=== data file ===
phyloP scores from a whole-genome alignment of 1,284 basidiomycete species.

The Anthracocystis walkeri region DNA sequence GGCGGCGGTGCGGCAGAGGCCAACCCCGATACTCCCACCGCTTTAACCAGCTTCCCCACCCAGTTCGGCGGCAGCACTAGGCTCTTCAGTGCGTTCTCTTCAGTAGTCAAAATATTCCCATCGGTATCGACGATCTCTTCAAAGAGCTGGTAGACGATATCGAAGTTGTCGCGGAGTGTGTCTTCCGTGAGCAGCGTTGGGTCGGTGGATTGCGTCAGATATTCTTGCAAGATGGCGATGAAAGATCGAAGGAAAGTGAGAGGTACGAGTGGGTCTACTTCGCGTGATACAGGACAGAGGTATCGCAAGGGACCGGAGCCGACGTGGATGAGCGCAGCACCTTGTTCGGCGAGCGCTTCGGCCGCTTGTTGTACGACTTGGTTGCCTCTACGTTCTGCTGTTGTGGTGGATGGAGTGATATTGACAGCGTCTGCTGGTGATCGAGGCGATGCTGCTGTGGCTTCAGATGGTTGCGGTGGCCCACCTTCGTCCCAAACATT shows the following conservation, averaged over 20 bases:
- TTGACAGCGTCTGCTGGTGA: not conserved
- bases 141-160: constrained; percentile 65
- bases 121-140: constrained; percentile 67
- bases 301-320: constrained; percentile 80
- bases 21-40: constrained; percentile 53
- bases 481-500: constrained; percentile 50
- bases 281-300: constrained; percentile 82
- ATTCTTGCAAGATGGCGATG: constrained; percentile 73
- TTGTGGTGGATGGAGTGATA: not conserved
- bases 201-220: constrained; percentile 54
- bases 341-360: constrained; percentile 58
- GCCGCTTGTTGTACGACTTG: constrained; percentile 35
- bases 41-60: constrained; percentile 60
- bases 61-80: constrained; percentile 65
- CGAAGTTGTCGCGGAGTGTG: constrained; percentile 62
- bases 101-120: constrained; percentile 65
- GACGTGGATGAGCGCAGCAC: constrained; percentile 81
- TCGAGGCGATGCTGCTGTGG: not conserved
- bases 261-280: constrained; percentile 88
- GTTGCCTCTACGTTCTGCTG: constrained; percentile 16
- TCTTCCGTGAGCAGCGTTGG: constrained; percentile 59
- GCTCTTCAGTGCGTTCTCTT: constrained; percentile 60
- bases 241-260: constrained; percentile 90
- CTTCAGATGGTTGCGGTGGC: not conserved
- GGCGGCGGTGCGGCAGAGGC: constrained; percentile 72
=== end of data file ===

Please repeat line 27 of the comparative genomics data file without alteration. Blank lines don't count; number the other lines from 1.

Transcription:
- GGCGGCGGTGCGGCAGAGGC: constrained; percentile 72